Homosexuality remains frowned upon in India despite the fact that in July 2009 a Supreme Court ruling finally overturned a discriminatory piece of legislation that had, since colonial times, prohibited so-called "unnatural" sexual relations, criminalizing consensual sex between men. In the aftermath of this acknowledgment of constitutional freedom, the media celebrated widely with endless discussions, debates and relatively newsworthy stories about everything and anything gay, proud, and out. On the other hand, there are religious and political leaders hell-bent on reversing the legislative decision and many who actively promote antigay thinking, qualifying their hatred with the bizarre sentiment that homosexuality is un-Indian. A range of high-profile cases have brought the issue of gay and lesbian rights into the social and political sphere, and there is increased awareness in this regard across all social spheres, not least as a result of gay storylines and subplots creeping into mainstream Bollywood movies, and the rags plump with gossip about which star is in or out of the closet this week. The times certainly are a-changing, but the change is slower for some than for others, so you're likely to encounter a wide range of reactions to homosexuality (even when it's simply a topic in conversation) -- from those who clearly covet their gay friends as social accessories to those with overt hostility to those displaying utter indifference.
Finally, don't confuse social norms with sexual behavior. Indian men, for example, are a great deal more affectionate with one another than they are with women in public, and you'll frequently see men walking hand-in-hand, arm-in-arm, and embracing, though this is said to be an act of "brotherliness" without any sexual connotation. Nevertheless, discretion is probably best observed outside your hotel room (note that no one questions same-sex travelers sharing a room).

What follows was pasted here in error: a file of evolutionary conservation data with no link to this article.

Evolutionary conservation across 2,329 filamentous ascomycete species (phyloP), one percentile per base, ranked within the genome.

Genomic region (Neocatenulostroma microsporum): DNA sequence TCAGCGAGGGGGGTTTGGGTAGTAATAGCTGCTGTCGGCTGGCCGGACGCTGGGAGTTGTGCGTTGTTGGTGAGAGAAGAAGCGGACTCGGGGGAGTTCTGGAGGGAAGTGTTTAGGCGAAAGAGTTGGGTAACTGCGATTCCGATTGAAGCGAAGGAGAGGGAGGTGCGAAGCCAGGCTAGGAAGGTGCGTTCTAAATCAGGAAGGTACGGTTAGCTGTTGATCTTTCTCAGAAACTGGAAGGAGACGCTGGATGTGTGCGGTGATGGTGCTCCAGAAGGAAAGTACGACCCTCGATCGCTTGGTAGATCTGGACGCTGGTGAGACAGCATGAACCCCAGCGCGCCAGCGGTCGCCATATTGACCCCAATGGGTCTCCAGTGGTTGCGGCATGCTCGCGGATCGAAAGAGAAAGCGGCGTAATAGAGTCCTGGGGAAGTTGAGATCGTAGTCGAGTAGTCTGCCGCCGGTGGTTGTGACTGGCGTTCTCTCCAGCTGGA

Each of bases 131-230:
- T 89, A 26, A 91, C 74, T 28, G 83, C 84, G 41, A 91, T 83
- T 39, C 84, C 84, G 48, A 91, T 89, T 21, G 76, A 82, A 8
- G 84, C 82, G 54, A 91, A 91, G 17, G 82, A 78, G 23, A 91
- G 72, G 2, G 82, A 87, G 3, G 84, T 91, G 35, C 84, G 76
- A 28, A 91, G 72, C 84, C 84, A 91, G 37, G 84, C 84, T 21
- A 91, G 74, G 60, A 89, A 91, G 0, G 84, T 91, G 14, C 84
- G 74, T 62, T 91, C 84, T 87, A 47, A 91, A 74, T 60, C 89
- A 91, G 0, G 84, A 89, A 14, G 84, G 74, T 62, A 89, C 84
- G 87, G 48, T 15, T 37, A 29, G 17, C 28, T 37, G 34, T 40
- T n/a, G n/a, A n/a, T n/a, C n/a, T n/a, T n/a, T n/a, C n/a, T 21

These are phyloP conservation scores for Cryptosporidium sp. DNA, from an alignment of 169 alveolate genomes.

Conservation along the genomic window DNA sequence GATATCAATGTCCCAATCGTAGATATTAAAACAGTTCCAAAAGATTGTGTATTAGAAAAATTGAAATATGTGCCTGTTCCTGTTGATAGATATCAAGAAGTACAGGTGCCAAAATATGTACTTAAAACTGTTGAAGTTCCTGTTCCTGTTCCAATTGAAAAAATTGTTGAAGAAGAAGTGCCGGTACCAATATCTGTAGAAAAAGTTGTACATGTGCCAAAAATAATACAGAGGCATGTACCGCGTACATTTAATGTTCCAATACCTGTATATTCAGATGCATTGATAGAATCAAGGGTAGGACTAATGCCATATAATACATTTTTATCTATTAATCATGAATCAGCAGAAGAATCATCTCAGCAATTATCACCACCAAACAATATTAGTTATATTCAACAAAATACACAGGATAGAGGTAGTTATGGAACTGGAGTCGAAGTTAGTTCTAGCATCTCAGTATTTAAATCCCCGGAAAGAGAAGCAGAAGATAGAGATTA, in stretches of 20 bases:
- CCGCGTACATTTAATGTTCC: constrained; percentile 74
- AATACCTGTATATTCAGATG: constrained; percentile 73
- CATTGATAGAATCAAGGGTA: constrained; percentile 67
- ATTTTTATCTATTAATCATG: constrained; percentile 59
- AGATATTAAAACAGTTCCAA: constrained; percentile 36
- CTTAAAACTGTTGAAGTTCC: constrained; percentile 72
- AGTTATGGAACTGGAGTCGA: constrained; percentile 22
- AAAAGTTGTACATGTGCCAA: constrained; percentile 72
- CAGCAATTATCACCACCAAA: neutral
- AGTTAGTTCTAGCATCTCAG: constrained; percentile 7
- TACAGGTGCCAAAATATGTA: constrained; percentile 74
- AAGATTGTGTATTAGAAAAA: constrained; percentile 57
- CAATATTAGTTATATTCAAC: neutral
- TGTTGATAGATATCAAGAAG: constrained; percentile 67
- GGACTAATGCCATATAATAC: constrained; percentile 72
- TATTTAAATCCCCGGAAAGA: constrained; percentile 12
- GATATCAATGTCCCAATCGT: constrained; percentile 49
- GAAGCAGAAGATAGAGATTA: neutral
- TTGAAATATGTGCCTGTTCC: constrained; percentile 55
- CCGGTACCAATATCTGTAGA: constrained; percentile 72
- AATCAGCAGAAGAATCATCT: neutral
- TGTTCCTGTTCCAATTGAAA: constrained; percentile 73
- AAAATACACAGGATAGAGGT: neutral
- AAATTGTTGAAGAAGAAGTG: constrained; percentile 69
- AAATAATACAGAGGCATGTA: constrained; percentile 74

For more information and gay- and lesbian-friendly contacts nationwide, check out Indian Dost (www.indiandost.com); for a more personal perspective, filled with substance and insights read some of the posts on the Queer India blog (http://queerindia.blogspot.com). Gay support groups include the Gay Info Centre (P.O. Box 1662 Secunderabad HPO 500 003, Andhra Pradesh), Humsafar Trust (www.humsafar.org), and to a lesser extent, Gay Bombay (www.gaybombay.org), which mainly offers information on gay venues in Mumbai.
The International Gay and Lesbian Travel Association (IGLTA; tel. 800/448-8550 or 954/776-2626; www.iglta.org) is the trade association for the gay and lesbian travel industry, and offers an online directory of gay- and lesbian-friendly travel businesses and tour operators; at press time, however, there were just five Indian tour operators listed.
The Canadian website GayTraveler (www.gaytraveler.ca) offers ideas and advice for gay travel all over the world.
Note: This information was accurate when it was published, but can change without notice. Please be sure to confirm all rates and details directly with the companies in question before planning your trip.